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Fox Chase Trial Tests Promising Treatment in Early Breast Cancer
The treatment is a pill patients can take at home as they prepare for surgeryDecember 12, 2013
PHILADELPHIA (December 12, 2013)—Researchers at Fox Chase Cancer Center are enrolling newly diagnosed breast cancer patients into a clinical trial of the promising drug reparixin, which targets tumors' ability to self-renew. The study, being presented at the 2013 San Antonio Breast Cancer Symposium, comes on the heels of research done in a Phase Ib pilot trial in which patients with metastatic disease take reparixin along with the chemotherapy drug paclitaxel (brand name Taxol), designed to assess the safety of dosage.
A major benefit of the drug, explains Lori Goldstein, MD, medical oncologist at Fox Chase and study coordinator, is that it is a pill patients can easily take at home as they prepare for surgery and other conventional treatments. "This is a novel approach and it doesn't interfere with their standard therapies," says Goldstein.
The drug, known as reparixin, targets cells in breast cancer known as stem cells—“blank-slate” cells with the ability to grow into any of the multiple types of cells found in a tumor. In addition, these cells can leave the primary tumor, travel through the body, and establish distant metastatic growths. Stem cells, which have been identified in many other cancer types, also have the ability to renew themselves indefinitely—so, in theory, as long as even one cancer stem cell remains, it can continue to produce more cancerous cells.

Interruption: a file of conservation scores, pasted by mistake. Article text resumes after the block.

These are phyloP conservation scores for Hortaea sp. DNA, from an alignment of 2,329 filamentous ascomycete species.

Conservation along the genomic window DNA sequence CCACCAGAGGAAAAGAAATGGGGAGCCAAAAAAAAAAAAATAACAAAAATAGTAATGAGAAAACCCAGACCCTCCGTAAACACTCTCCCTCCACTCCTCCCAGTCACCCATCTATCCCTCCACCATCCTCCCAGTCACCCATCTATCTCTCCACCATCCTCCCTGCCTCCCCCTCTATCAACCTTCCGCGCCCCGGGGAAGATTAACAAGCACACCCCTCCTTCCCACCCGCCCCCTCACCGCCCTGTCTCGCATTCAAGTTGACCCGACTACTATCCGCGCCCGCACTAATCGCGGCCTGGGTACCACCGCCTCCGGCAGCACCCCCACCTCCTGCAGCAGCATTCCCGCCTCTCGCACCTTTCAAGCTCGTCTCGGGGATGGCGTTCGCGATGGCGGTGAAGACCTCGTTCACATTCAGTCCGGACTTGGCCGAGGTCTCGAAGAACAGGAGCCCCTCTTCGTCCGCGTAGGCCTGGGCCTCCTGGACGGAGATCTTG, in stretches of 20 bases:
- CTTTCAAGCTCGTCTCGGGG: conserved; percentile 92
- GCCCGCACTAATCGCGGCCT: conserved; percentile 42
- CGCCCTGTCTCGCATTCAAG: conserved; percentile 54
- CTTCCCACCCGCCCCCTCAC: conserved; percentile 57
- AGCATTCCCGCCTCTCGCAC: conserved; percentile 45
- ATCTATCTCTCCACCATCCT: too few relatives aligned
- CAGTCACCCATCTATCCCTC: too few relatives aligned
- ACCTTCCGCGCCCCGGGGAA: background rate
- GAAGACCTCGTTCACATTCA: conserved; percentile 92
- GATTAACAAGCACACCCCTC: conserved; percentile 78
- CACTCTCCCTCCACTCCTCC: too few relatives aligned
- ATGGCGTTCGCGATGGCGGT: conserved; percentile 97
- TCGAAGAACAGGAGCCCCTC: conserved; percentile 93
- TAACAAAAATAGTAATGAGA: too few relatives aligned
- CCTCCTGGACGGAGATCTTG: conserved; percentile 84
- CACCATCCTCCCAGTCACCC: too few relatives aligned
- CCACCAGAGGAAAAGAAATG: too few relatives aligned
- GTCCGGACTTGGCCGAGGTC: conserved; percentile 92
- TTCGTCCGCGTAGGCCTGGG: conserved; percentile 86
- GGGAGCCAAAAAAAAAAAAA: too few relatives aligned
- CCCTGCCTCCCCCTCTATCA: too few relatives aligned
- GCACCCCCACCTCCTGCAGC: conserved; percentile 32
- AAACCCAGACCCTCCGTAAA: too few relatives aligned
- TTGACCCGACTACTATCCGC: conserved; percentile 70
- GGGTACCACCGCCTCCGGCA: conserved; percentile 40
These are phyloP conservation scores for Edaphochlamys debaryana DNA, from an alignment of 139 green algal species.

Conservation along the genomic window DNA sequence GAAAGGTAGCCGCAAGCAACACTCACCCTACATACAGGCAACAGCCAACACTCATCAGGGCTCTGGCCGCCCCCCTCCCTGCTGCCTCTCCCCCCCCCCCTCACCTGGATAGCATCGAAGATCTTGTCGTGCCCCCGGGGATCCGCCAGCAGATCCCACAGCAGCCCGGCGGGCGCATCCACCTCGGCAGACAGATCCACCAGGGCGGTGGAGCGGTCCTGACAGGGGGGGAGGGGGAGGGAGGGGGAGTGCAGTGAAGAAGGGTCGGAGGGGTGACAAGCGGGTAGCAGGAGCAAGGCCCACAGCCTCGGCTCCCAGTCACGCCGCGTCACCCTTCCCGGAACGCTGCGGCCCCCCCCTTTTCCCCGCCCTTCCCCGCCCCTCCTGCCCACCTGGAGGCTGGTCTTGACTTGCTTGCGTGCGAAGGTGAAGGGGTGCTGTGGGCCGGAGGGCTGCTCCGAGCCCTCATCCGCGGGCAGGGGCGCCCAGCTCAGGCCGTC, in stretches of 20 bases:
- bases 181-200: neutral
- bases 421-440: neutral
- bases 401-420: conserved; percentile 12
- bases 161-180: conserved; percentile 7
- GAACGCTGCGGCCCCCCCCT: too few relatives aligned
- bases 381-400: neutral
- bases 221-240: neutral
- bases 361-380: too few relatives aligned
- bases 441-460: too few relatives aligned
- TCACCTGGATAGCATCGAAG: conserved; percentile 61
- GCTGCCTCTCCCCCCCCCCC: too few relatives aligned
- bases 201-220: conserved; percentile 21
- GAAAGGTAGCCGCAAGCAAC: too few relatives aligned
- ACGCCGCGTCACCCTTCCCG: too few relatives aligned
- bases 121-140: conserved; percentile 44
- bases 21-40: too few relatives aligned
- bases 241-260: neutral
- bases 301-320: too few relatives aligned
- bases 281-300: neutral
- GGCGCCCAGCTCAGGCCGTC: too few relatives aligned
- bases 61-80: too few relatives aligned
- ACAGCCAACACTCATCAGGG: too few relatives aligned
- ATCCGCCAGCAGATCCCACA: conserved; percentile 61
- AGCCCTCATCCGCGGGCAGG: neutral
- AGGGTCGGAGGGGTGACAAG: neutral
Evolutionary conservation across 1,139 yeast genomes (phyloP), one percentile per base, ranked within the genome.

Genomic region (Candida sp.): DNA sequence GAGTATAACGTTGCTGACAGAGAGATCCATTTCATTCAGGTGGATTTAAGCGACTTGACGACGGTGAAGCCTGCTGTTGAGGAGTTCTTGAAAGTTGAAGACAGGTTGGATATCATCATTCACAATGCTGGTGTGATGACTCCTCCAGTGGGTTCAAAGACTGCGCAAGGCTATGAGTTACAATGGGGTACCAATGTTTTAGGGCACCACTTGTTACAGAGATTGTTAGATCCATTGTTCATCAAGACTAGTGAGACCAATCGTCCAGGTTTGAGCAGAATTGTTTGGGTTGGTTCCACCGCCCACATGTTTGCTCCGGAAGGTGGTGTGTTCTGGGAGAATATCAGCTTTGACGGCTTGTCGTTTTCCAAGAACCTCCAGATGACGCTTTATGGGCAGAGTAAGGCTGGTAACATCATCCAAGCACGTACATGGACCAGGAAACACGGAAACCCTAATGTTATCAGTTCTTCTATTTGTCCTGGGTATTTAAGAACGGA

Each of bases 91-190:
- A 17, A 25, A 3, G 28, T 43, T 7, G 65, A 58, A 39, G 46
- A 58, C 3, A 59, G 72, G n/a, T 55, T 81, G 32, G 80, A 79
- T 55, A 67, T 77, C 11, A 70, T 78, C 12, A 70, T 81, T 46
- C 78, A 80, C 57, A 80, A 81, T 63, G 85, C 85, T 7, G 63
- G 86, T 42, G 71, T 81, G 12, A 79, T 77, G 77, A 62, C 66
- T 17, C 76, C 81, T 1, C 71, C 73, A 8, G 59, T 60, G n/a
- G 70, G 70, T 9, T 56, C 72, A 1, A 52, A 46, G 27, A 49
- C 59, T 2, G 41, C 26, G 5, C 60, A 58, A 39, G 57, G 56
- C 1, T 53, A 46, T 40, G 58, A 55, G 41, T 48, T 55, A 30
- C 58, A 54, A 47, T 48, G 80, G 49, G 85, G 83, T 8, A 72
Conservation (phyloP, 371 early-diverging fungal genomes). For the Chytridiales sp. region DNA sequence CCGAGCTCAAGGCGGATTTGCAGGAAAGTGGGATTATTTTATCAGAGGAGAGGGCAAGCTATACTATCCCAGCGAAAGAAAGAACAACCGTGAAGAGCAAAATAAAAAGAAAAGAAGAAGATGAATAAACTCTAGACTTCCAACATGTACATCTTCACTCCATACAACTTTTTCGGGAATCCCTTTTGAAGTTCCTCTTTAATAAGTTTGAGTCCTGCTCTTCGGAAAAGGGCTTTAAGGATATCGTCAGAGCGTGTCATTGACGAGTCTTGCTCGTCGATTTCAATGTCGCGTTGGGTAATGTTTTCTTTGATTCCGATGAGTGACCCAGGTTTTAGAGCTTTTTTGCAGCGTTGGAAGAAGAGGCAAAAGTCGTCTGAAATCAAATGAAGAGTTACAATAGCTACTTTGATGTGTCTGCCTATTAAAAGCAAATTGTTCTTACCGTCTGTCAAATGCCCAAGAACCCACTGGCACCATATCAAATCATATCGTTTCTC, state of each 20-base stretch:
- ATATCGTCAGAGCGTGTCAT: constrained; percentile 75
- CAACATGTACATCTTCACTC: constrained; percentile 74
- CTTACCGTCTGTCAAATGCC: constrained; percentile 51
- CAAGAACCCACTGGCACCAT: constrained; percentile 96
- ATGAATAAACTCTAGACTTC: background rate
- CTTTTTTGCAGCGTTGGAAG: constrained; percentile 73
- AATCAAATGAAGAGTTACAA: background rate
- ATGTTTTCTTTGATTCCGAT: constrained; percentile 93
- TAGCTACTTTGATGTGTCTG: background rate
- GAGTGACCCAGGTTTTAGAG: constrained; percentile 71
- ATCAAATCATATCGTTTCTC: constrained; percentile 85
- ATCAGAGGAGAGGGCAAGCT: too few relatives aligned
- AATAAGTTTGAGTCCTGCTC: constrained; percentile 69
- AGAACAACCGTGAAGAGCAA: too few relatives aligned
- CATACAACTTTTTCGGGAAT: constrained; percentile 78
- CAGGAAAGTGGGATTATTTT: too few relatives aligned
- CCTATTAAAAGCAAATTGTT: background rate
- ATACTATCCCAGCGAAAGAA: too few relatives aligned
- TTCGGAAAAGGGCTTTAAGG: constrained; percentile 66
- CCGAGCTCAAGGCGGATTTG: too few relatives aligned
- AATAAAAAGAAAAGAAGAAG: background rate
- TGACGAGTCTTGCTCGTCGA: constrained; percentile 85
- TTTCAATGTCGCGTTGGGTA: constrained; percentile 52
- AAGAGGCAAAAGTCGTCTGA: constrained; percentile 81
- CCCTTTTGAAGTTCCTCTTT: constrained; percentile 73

Reparixin appears to work by hitting a protein receptor called CXCR1, found on the surface of breast cancer stem cells. Indeed, adding reparixin to tumor cells in the lab caused them to undergo widespread cell death. In mice bred to be predisposed to breast cancer, reparixin slowed tumor growth and the spread of the disease.
A major goal of the research, says Goldstein, is to learn more about the effect of the drug on human breast cancer cells. Researchers will take biopsies from patients before and after they take the drug – which is taken three times a day for three weeks – to track its biological effects. "This will help us learn about the activity of the drug and its mechanisms of action."
“It’s encouraging to see that thus far the combination of the oral drug reparixin has added no additional side effects to the standard medication, paclitaxel,” Goldstein adds.
The Milan-based Italian pharmaceutical company Dompé is funding the research.
The study will involve 10 clinical centers in the U.S., including the Methodist Hospital Research Institute of Houston, Texas; the University of Kansas Medical Research Center, Fairway, Kansas; and the Albert Einstein Cancer Center/Montefiore Medical Center, Bronx, New York. Four patients have been enrolled so far.
Co-authors on the study include Joseph Sparano, MD, Raymond P Perez, MD, Courtney Vito, MD, James M Reuben, PhD, Melissa D Landis, PhD, Susan McCanna, BSc, Pier Adelchi Ruffini, MD, Massimo Cristofanilli, MD, and Jenny C Chang, MD.